It’s no wonder why a lack of qualified workers is one of your most significant challenges to the growth and survival of your business. And it doesn’t help that small businesses have a unique set of issues when it comes to hiring, including having lower brand recognition than your larger peers and not being able to offer competitive salaries.
1. Cast A Wide Net
Just because you’re a small business doesn’t mean you have to advertise for positions strictly locally. Some people may want to move for the job, while others — depending on the position — could stay put and work remotely. Remember, you’re trying to set up your business for success, and that means you’ll need qualified staff.
At the get-go, set clear expectations of the job’s role and responsibilities. Lay out what skills and experience you’re looking for, what the candidate needs to apply, along with duties and opportunities for that position.
2. Do Your Homework on Applicants
How much do you really know about the applicants? Did the applicant provide a list of references? Don’t just stop there! Ask references if there is anyone else who might be able to speak about the candidate. Try out background checks to search for things such as employment, criminal and driving histories. And be sure to check out their social media accounts for any inappropriate posts.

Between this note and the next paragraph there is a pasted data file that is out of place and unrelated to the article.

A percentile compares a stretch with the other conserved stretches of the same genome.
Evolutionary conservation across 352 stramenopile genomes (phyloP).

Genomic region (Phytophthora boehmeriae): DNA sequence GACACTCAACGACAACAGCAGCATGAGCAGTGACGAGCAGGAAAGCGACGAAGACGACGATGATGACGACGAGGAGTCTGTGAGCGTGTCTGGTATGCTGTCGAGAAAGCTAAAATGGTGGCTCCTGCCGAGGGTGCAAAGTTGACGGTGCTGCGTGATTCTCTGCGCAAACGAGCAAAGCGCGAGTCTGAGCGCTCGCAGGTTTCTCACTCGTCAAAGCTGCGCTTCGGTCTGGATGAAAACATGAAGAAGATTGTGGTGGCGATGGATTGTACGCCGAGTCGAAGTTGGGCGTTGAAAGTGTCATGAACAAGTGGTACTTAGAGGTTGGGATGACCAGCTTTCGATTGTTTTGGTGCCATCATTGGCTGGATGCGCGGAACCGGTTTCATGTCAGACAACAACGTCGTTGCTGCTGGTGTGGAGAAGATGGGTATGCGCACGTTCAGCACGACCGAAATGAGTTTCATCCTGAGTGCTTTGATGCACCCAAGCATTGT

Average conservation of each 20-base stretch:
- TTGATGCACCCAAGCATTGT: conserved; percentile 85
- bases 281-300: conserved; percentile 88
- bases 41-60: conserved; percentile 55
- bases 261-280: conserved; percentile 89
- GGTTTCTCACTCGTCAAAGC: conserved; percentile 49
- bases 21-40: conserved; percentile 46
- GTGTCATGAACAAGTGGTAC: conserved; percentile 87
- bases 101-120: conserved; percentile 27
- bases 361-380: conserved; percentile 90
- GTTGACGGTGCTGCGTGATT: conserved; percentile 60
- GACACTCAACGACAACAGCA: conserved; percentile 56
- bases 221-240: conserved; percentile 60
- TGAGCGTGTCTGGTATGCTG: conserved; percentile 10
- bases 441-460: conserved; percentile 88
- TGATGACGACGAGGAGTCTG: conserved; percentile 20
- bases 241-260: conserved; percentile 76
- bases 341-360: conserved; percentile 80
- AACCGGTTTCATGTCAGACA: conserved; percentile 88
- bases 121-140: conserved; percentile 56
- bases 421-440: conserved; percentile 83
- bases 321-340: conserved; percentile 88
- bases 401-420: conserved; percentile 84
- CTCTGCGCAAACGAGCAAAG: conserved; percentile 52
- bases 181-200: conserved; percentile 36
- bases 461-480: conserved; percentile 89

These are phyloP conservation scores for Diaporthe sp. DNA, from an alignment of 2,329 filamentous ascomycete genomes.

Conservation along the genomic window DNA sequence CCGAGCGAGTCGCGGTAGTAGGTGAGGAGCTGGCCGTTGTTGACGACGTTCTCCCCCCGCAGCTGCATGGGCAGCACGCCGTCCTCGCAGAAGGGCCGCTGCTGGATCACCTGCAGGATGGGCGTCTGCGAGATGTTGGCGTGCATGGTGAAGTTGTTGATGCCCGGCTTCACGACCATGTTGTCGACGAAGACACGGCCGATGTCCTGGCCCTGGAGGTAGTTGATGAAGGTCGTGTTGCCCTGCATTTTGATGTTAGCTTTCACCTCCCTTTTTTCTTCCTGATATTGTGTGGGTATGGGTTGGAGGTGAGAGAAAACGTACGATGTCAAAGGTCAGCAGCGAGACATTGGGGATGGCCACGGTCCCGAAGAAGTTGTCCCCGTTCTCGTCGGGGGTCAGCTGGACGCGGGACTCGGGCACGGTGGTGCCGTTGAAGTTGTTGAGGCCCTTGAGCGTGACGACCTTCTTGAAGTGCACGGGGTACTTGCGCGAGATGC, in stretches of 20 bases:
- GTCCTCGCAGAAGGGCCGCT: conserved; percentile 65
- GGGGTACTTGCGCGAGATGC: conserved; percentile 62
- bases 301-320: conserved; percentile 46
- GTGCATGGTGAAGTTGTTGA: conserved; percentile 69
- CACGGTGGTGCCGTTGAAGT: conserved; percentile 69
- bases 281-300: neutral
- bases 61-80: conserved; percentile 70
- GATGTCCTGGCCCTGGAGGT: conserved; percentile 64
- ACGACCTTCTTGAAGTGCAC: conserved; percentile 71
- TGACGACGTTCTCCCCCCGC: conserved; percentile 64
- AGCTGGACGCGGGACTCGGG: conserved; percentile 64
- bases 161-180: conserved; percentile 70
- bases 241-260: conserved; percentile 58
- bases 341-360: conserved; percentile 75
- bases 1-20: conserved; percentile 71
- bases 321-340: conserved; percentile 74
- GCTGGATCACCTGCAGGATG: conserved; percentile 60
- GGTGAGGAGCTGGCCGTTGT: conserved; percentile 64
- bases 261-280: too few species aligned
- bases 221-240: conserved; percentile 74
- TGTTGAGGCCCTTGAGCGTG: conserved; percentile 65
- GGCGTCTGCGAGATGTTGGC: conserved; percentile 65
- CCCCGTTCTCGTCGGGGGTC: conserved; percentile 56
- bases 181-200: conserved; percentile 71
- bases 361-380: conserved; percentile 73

3. Whittle Down the Candidates
Use all the information you’ve gathered during the “homework” phase to find patterns in the applicant’s behavior and actions. From there, consider what qualities are most important to you and your small business. Would he or she fit into that mold? And don’t be afraid to hit up the ends of the spectrum: you could bring in promising new college graduates at a lower rate, or you could have an experienced hand help show other employees the ropes.
4. Test Out Candidates’ Behavior and Actions During the Interview
Interviews shouldn’t be short and sweet. They’re a chance to really get to know the candidate. Have applicants meet your other employees, and see how they mesh with your current staff. Ask the employees what they thought.
Spend a day with them. As one entrepreneur learned, someone can put on a facade for a while, but he or she won’t for the whole day.
Another — Chris Hillenmeyer, vice president of Stephen Hillenmeyer Landscape Services in Lexington, Ky. — says he takes out prospects to lunch and discreetly tells the waiter to mess up their order. He uses it as a way to learn how the job candidate deals with adversity. On a similar note, ask questions that will tell you about the problems applicants faced and how they overcame them.
5. Provide Other Incentives
As a small business, you may not be able to compete with larger corporations in terms of salary. But you can still offer so much more, such as flexibility or work-from-home options.